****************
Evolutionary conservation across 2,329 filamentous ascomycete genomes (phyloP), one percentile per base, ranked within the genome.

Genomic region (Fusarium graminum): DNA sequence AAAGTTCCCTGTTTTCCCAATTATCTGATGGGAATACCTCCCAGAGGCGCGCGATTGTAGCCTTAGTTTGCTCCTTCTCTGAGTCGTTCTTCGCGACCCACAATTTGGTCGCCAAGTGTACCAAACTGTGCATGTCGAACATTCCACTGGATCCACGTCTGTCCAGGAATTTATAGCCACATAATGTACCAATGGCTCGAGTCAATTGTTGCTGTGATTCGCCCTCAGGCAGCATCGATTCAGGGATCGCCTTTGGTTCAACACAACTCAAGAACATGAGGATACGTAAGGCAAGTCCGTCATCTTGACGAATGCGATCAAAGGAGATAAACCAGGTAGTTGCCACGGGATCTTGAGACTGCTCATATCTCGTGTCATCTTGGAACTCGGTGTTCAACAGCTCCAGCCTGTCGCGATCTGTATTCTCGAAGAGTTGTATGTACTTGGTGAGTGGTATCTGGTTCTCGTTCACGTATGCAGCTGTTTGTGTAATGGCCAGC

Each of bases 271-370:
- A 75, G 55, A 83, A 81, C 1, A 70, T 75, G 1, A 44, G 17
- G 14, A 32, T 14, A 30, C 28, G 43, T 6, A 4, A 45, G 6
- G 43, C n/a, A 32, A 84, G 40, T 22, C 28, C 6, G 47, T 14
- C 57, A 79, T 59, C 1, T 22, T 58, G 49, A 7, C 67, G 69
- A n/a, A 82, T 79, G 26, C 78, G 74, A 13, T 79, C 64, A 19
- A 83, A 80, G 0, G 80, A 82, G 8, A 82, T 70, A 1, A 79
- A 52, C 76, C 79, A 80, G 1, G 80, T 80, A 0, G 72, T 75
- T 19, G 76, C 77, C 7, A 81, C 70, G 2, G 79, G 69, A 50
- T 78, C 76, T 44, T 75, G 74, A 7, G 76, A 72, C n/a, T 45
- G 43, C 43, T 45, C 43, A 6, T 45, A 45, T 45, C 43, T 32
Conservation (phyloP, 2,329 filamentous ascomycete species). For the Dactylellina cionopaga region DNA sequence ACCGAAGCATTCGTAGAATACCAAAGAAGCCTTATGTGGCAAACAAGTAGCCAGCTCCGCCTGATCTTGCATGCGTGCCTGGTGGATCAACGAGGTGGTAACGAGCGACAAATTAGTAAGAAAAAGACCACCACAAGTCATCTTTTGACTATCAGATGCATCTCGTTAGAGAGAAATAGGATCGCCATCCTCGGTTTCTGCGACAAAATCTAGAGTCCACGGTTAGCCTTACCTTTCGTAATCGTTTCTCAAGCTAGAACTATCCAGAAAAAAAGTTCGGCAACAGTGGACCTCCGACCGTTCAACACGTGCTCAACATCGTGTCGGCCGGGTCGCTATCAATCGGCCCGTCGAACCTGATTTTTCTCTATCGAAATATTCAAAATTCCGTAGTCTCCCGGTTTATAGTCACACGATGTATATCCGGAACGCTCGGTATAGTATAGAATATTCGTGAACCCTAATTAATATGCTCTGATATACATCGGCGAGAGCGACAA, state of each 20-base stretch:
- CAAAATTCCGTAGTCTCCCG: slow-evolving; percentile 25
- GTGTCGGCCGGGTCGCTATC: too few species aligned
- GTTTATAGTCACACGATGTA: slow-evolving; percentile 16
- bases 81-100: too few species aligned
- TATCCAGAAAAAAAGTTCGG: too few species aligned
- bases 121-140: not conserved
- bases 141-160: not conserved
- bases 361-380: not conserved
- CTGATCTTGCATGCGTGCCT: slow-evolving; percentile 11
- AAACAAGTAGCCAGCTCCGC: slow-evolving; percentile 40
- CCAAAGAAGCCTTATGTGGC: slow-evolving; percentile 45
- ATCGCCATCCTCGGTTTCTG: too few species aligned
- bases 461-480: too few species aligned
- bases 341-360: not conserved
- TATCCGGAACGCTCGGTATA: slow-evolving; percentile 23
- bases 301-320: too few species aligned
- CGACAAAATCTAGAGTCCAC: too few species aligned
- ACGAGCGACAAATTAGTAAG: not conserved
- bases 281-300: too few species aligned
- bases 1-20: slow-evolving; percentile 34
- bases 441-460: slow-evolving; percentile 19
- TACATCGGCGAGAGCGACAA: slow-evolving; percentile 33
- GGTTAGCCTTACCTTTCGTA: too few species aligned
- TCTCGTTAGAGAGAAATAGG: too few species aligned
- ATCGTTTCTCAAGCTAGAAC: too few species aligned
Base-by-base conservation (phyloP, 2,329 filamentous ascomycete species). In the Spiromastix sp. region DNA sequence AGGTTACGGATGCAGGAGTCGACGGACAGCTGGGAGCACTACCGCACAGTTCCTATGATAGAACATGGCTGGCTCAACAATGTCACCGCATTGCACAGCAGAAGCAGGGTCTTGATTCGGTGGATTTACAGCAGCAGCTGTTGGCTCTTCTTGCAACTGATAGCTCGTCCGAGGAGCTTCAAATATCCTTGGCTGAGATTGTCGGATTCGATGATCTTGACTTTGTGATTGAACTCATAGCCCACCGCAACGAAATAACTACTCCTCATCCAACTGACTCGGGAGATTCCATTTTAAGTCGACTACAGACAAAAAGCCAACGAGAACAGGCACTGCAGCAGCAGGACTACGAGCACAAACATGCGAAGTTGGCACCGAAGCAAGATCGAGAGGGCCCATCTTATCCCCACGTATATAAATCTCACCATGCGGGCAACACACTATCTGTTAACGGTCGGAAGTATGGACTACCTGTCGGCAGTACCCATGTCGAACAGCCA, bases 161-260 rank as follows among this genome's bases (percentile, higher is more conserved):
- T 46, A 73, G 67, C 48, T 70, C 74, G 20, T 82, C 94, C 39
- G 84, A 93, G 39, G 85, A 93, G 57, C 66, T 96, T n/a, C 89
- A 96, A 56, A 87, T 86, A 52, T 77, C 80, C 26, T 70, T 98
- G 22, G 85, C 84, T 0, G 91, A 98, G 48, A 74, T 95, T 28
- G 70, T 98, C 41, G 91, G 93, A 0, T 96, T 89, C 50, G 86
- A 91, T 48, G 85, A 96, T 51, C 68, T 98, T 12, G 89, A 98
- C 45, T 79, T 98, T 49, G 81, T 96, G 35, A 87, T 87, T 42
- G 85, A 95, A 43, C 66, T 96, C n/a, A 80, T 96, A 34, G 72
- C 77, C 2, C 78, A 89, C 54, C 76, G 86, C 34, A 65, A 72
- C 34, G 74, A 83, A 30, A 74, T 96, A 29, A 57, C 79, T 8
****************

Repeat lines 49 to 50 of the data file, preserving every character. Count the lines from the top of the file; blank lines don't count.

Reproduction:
- C 77, C 2, C 78, A 89, C 54, C 76, G 86, C 34, A 65, A 72
- C 34, G 74, A 83, A 30, A 74, T 96, A 29, A 57, C 79, T 8